In a recent Logistics Management article titled, “Evolution of E-commerce: The possibilities of tomorrow,” the writer, Roberto Michel, interviewed several thought leaders and industry analysts about the trends and solutions that should be of interest to industry leaders.

In the article, Kuebix’s own Dan Clark was quoted discussing how to combat issues caused by the boom in e-commerce, which is tightening truck capacity even more. “To deal with this challenge, companies need to find all possible transport opportunities, such as tapping into otherwise empty backhauls.

The name of the game is capacity,” says Clark. “You need systems that allow you to be exposed to as many capacity opportunities as possible.”

“According to Clark, a Transportation Management System (TMS) should be adept at connecting to multiple freight matching marketplaces and online logistics communities so that the shipper organization can match orders with capacity from more brokers, small independent trucking firms, and fleet operators. ‘You need to be able to quickly access all of those potential opportunities and match your loads with that capacity,’ he says.”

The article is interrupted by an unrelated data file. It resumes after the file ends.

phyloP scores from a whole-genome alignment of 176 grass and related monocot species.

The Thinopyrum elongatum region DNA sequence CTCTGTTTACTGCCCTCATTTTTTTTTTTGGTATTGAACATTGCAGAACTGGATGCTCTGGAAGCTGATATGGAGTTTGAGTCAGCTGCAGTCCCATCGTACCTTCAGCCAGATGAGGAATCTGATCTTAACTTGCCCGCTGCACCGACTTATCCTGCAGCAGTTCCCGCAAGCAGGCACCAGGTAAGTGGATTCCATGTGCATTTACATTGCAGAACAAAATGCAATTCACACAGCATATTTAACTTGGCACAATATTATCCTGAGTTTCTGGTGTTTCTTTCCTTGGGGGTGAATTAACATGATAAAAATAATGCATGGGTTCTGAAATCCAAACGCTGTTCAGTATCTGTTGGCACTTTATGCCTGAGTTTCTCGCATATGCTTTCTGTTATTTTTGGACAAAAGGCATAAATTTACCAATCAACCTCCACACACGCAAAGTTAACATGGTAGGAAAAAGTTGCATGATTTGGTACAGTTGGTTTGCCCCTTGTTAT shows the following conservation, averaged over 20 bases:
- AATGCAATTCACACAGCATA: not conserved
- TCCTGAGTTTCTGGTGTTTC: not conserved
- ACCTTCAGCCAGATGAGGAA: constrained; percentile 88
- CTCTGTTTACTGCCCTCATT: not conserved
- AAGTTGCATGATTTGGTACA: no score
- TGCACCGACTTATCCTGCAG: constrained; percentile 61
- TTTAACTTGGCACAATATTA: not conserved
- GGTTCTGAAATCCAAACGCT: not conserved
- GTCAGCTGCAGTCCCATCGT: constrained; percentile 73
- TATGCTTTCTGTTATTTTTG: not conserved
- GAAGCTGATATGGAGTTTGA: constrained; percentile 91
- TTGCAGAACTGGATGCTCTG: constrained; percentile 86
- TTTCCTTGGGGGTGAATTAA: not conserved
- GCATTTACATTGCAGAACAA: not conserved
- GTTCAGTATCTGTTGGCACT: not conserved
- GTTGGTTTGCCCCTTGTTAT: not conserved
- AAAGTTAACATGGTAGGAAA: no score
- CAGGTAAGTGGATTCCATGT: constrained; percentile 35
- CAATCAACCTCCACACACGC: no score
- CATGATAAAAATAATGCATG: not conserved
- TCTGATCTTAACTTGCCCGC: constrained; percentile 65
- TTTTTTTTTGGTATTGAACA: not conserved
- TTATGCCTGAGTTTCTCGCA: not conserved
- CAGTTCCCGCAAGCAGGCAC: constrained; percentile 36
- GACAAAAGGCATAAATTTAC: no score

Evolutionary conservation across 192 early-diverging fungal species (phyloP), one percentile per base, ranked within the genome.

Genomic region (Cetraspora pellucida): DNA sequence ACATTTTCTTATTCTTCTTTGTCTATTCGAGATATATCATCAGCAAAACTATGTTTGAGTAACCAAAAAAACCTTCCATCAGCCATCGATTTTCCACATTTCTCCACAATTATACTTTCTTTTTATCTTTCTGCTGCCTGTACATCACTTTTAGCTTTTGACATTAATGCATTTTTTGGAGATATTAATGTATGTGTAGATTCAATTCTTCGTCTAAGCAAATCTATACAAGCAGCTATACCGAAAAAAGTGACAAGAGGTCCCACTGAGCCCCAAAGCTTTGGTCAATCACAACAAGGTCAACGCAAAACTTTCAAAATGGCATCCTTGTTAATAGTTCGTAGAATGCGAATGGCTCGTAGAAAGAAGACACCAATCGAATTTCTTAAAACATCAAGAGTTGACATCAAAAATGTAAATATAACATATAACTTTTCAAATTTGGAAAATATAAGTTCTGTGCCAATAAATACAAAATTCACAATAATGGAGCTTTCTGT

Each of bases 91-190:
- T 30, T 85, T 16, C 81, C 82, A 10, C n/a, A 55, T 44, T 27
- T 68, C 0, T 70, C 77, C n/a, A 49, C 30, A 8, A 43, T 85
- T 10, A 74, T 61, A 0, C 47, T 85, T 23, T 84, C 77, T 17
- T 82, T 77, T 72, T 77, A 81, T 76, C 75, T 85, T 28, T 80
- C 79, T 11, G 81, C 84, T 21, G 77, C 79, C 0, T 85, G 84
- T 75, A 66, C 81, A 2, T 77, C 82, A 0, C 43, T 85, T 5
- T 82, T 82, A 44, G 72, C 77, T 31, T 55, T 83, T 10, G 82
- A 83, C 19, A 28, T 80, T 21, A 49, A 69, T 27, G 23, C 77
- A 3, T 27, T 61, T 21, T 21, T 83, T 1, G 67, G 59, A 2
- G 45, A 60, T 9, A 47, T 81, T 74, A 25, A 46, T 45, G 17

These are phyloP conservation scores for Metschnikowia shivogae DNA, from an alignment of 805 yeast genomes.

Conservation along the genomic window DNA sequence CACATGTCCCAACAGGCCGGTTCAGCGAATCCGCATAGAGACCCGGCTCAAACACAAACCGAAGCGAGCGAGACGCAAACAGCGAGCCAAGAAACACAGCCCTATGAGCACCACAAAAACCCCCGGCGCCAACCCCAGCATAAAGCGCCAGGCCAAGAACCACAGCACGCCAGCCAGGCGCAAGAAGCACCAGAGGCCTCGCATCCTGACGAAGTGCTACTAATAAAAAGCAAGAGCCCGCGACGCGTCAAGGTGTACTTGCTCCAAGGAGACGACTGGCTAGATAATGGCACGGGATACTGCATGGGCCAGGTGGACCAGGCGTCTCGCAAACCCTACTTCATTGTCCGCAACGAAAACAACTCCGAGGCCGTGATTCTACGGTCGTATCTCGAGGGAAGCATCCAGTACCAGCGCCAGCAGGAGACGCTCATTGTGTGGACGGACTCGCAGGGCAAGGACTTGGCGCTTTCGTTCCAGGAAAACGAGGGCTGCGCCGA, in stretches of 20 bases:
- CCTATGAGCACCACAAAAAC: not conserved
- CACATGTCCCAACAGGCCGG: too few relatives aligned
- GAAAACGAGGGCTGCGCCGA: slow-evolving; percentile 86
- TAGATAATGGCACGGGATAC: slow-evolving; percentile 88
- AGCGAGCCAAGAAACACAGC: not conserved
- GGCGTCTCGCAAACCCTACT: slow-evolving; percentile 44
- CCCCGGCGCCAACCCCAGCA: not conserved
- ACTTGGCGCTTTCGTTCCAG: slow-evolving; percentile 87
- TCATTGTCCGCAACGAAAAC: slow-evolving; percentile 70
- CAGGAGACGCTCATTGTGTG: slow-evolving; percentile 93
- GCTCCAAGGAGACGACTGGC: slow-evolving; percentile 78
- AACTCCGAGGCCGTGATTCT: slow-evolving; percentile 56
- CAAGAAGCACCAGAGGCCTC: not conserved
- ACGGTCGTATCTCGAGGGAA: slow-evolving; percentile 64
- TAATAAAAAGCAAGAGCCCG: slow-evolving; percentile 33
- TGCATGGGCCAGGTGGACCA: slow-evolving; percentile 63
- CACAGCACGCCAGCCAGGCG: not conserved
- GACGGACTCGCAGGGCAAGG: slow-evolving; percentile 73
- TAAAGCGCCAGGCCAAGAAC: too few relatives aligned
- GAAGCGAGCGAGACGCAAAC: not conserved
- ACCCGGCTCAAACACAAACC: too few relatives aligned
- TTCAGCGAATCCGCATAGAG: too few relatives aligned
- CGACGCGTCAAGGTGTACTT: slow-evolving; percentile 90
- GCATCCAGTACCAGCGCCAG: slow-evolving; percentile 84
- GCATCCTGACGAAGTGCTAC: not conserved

“Of course, TMS still needs good analytics and planning logic, especially when it comes to what Clark calls ‘deconstructing’ truckloads into less-than-truckload (LTL) shipments to see if breaking orders into LTL moves makes sense for both service level and costs.”

As e-commerce has evolved, new processes, trends, and technologies have kept pace to facilitate the journey, including:

Another trend that Dan discussed in the article was about last-mile deliveries, saying, “The growth of e-commerce is driving a greater need for efficiency in last-mile delivery.”